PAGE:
Midnight Meditations for Nurses: A Nurse's Soul Revealed

Midnight Meditations for Nurses: A Nurse's Soul Revealed

by Diane Bouffard


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Product Details

ISBN-13: 9781478731054
Publisher: Outskirts Press, Inc.
Publication date: 06/08/2014
Pages: 42
Product dimensions: 5.00(w) x 8.00(h) x 0.10(d)

About the Author

Diane Bouffard is a registered nurse whose career spans 40 years of clinical experiences in military nursing, obstetrics, oncology, and other opportunities both in and outside the hospital walls. Diane lives with her family in Enfield, Connecticut. Her hobbies include writing, music, and her grandchildren.

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Midnight Meditations for Nurses: A Nurse's Soul Revealed 5 out of 5 based on 0 ratings. 2 reviews.
Anonymous More than 1 year ago
Diane Bouffard does a magnificent job awakening her readers to the glory of the Lord. Journey with her through each meditation and be reminded of God’s presence in our lives. You won’t be able to put it down.
ReadersFavorite More than 1 year ago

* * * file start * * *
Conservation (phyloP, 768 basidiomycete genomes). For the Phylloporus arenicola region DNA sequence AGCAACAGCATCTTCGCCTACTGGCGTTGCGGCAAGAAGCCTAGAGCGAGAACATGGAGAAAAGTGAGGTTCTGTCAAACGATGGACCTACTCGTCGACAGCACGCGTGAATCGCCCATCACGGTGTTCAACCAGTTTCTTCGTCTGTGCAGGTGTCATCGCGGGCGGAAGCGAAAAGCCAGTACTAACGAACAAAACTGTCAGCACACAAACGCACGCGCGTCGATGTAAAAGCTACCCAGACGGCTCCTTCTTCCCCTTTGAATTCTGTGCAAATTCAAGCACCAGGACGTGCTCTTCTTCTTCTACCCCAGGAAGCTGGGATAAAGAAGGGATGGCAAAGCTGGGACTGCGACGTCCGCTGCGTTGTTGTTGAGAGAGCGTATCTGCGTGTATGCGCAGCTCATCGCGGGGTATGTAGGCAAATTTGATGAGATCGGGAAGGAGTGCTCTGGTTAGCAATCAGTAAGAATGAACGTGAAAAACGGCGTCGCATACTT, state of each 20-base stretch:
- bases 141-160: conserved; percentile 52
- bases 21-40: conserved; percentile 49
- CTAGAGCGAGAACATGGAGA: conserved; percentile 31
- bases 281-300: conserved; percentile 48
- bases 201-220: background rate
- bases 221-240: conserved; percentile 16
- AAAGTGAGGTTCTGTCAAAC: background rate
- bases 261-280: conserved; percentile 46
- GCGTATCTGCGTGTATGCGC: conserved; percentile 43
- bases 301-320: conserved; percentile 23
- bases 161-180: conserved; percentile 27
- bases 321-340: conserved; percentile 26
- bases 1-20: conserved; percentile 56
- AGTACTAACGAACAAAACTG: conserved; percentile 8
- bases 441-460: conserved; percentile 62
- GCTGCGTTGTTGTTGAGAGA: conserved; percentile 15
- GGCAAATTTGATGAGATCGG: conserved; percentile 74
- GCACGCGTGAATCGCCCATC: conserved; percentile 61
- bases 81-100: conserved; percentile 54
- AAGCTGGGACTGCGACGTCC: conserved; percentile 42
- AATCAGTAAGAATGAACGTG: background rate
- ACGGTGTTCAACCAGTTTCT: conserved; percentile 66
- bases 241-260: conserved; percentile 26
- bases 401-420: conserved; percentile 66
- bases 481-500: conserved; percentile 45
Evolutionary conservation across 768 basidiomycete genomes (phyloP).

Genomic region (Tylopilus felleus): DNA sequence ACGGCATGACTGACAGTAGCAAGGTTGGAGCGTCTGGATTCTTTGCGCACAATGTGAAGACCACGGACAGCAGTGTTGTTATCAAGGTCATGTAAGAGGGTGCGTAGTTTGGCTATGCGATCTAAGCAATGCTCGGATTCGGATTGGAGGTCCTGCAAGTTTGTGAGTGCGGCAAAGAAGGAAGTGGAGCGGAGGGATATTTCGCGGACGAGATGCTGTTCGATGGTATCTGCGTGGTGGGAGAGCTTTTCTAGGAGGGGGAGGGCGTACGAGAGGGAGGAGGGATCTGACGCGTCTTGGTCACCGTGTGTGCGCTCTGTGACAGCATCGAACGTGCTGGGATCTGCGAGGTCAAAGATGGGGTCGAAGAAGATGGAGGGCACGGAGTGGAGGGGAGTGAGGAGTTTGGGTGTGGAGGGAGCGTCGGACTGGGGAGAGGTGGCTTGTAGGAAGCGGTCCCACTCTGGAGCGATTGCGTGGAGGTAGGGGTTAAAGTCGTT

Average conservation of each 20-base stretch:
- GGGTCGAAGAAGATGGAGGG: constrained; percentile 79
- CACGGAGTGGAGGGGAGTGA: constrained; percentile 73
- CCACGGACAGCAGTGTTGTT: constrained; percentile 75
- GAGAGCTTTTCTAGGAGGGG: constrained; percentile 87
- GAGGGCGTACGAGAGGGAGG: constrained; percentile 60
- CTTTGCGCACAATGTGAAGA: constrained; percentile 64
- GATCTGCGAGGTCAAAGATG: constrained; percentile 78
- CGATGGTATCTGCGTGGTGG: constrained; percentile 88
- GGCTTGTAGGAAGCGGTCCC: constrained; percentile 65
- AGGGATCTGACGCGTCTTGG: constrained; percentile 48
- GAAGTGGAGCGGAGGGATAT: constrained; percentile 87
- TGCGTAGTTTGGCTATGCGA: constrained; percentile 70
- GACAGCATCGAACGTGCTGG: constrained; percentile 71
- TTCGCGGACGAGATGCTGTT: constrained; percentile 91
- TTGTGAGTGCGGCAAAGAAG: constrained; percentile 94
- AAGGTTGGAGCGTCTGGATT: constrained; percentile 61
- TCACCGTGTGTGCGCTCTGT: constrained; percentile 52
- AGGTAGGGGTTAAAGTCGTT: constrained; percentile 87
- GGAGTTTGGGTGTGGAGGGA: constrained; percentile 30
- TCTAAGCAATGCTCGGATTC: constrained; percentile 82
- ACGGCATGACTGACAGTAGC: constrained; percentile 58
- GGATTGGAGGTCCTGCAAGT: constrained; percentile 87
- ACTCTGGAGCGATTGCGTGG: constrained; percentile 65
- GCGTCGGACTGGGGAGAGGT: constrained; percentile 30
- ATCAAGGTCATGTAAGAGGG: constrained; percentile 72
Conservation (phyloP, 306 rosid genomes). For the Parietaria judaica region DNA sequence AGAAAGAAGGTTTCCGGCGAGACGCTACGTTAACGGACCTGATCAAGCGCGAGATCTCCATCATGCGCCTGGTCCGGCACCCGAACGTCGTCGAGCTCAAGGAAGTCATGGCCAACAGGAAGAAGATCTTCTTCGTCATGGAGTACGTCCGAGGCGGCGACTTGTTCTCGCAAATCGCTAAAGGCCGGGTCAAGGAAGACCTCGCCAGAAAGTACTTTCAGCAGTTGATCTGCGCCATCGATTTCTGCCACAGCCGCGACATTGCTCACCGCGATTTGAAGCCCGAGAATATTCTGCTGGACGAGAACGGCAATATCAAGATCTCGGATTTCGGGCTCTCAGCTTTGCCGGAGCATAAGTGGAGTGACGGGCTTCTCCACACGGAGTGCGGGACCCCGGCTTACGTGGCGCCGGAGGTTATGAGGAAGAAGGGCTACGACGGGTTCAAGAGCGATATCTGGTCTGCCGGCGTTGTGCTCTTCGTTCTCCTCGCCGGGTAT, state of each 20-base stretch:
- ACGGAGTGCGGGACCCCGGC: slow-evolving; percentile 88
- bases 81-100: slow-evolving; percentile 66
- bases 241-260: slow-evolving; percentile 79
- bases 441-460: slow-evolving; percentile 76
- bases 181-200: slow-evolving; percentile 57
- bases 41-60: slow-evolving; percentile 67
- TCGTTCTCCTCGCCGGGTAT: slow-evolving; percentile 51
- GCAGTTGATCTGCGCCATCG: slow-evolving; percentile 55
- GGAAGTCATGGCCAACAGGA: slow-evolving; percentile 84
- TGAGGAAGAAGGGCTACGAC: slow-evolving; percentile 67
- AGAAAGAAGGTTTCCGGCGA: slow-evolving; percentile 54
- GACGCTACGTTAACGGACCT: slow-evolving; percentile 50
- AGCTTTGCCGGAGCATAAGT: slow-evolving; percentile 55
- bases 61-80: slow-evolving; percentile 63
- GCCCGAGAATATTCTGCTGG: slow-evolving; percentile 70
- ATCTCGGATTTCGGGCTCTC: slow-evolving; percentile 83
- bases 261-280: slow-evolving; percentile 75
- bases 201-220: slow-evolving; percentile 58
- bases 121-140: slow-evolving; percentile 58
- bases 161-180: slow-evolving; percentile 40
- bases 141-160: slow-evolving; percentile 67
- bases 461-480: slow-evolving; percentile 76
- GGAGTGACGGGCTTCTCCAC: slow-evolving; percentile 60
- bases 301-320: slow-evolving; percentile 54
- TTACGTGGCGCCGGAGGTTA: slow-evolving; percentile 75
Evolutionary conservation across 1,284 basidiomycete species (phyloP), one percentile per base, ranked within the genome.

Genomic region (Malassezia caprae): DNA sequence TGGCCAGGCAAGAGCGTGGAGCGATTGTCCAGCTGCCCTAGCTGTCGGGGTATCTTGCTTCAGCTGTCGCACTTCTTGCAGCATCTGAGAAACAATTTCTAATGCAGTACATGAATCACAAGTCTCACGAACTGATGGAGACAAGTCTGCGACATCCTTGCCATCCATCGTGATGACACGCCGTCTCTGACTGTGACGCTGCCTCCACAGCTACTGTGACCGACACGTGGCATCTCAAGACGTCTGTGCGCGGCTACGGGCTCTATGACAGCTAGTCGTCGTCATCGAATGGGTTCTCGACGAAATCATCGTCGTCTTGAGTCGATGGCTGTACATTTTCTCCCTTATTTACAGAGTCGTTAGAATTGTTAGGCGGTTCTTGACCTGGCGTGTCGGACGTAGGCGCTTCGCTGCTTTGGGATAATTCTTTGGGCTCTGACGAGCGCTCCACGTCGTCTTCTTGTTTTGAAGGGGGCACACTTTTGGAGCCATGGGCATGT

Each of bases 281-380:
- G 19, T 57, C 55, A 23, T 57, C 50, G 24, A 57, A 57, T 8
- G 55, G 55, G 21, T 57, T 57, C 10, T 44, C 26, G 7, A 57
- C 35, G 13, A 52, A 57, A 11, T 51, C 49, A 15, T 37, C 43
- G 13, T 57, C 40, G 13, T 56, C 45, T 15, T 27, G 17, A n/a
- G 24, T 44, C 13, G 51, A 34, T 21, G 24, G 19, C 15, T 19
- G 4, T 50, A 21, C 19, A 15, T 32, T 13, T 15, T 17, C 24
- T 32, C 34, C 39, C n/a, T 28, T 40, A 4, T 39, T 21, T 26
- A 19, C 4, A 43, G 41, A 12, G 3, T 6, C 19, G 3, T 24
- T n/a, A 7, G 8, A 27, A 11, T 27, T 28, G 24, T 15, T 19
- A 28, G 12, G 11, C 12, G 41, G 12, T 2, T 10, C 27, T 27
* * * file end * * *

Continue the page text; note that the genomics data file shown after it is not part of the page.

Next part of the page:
Reviewed by Mary DeKok Blowers for Readers' Favorite Midnight Meditations for Nurses: A Nurse's Soul Revealed, by Diane Bouffard, is sensitively written and worthwhile as it speaks to this under-appreciated group of people. My mother is in a nursing home and I have gotten to know some of the nurses there. They are so appreciative of family members who visit their parents or spouses and there are so many residents who don't get visitors. I can see how difficult their jobs are as their residents pass away, or lose their loved ones, or suffer from worsening conditions. Nurses can easily become attached to the residents and feel a real sense of loss if they leave or die. Still, they are required by their jobs to provide comfort and attend to needs. Diane Bouffard describes another problem nurses face, something I didn’t realize, in Midnight Meditations. It is the fear of doing something wrong, of harming a patient, or appearing insensitive with relatives. This little book provides godly comfort for the nurse as he or she experiences difficult circumstances on the job. Each “meditation” is short, and can be easily read on a break and even meditated upon. The meditations provide another perspective to whatever is going on by encouraging the nurse to think of what the other person may be feeling, such as their fears of the unknown, or their anger at hospital policies, or even just the seeming unfairness of life. By taking a moment to breathe, read, and meditate or pray, one can gather the strength to deal with whatever needs to be dealt with.